At the opening of the renovated Rijksmuseum in 2013, the Rijksmuseum launched the first version of its app including Multimedia tours, to guide visitors during their visit to the museum. The app offered information on more than 300 stops with three layers of content: an audio introduction, video and animations (see more), and in-depth audio by an expert (find out more).

The app was released on the market based on a “freemium” model, which was in line with the open content strategy. This meant the app could be downloaded free of charge from Apple’s App Store or via Google Play. Visitors who preferred not to use their own smartphones could rent a special device featuring the app for €5.

The tours app consisted of 22 different tours of different lengths. Some of them were in the same order as the exhibitions, others took you on a zigzag tour of the museum. In addition, visitors could also enter the numbers found on the labels accompanying the artworks into the app for more information. Research showed that visitors often used these functionalities in their own way. Just like with Rijksstudio, we saw a lot of “snacking”: visitors wanted to be guided to a certain extent, but mainly preferred to make their own choices based on their preferences and interests.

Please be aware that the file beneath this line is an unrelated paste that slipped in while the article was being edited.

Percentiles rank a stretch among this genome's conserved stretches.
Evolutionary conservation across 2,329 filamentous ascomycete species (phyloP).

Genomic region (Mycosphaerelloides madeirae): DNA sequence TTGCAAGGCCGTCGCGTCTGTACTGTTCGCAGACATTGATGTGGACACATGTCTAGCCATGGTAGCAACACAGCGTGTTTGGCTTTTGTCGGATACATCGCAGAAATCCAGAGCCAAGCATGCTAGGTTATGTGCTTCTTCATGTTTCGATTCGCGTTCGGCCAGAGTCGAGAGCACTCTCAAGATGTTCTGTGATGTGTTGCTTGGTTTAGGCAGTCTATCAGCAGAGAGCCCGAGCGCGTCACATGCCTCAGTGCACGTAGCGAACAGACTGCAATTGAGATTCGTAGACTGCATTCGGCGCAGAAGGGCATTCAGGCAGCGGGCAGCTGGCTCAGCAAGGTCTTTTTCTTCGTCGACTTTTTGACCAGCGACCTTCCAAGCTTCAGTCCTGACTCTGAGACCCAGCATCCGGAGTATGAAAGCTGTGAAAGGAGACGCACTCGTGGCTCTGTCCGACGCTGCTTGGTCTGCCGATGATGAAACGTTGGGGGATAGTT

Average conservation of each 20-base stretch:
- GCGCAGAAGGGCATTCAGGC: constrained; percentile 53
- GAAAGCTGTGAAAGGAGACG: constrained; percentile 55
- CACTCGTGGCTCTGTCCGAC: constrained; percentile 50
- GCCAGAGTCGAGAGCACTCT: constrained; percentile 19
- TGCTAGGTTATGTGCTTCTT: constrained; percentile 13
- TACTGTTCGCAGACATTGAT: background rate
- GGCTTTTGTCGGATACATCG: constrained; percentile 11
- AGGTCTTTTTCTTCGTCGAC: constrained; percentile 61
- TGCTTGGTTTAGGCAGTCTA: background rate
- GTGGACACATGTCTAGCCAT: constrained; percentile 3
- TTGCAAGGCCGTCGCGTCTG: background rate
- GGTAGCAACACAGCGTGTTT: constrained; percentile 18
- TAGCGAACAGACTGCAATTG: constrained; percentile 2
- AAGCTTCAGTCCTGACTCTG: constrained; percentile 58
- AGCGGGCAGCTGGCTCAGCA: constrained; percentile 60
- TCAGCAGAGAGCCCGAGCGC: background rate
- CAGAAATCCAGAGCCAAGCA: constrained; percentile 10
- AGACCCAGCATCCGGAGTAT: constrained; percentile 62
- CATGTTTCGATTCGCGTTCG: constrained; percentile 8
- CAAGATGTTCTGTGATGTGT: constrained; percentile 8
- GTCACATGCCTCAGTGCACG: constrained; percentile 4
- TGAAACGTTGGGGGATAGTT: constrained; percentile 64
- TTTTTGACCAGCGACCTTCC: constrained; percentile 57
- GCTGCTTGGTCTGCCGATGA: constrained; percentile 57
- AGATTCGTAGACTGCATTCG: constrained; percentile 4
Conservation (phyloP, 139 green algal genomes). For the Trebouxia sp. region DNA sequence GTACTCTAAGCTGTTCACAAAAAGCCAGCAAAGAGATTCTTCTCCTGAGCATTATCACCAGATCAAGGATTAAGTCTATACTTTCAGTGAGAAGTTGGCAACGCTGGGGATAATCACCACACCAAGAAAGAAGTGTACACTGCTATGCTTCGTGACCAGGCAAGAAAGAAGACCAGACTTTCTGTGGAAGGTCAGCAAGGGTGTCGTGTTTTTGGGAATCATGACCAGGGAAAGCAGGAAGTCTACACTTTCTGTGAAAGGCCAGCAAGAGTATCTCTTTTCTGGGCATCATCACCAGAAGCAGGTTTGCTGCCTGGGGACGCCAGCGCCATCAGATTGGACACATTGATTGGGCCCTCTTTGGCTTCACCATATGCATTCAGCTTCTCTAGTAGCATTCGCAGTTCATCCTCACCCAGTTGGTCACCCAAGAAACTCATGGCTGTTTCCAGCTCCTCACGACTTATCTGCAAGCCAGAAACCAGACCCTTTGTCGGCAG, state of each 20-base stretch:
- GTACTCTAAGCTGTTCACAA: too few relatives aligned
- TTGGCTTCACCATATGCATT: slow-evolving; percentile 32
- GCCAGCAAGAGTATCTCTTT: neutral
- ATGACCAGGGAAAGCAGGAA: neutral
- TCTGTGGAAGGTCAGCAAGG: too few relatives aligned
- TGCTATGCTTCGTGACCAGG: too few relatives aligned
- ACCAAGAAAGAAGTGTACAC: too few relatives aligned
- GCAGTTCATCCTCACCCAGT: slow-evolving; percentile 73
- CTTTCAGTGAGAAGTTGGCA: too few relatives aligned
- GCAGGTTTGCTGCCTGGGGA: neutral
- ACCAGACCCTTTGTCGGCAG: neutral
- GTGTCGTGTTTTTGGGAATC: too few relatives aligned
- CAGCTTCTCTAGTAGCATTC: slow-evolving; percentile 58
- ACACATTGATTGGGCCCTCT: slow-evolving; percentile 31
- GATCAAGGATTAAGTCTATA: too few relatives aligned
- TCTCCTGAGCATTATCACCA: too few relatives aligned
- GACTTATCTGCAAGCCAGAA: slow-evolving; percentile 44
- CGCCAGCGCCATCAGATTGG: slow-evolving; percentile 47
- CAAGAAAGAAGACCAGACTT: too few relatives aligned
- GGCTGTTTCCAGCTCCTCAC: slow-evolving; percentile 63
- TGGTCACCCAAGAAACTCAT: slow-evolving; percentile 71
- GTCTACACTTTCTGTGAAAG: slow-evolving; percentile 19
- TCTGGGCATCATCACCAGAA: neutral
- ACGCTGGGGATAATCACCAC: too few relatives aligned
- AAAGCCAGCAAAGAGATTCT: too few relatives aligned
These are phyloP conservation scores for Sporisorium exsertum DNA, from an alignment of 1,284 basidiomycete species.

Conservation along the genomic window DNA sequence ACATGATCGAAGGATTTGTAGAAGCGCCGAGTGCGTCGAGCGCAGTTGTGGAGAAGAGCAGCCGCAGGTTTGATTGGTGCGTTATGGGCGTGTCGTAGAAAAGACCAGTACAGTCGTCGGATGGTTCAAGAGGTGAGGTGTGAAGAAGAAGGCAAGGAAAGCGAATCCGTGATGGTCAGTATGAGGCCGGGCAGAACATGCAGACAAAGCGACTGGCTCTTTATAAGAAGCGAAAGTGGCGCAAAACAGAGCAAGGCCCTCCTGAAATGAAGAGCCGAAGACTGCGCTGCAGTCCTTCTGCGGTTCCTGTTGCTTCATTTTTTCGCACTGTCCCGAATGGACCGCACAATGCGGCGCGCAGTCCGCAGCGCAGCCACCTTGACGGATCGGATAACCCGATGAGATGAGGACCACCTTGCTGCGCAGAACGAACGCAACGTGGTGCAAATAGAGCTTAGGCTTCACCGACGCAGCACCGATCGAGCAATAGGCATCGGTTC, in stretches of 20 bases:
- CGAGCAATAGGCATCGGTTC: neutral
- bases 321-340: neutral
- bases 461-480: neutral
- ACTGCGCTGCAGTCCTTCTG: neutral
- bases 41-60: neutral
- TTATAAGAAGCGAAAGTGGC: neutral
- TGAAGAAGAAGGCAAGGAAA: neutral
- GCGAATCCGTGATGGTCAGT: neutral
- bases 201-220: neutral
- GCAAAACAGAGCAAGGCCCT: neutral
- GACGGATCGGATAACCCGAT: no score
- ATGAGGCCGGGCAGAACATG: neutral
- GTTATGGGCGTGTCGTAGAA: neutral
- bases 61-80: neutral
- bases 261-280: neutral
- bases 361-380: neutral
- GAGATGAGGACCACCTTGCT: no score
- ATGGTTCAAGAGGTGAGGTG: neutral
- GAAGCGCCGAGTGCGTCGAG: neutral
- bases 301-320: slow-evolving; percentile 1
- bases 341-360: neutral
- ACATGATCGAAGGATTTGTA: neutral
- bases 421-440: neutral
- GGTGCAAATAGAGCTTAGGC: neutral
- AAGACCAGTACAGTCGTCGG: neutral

Besides, the visual experience is paramount at the museum, which leaves less room for signposting. Though the building has a clear floor plan (more about this later), when you walk around in it, you can easily become disoriented. The app had a manual system of wayfinding for tours, with photo-navigation and floor plan directions. This system had its limitations for the visitor who received no further directions after a tour, and because it was complex and difficult to manage. In short, it was not scalable for visitors or management.

Mobile is very big and mature

We are now in the unique situation that more than 3.5 billion people worldwide own a smartphone. The smartphone is now a pocket-sized computer, a true “remote control for life” (Evans, 2016). And because of the strong presence of Wi-Fi and 3g/4g, fast Internet is available everywhere.

Fig 8: mobile is booming

Mobile phones and apps have matured, and this offers opportunities for sustainable museum apps. These apps must have added value and offer more than a museum website, in order to tempt users to download, use, and continue to use.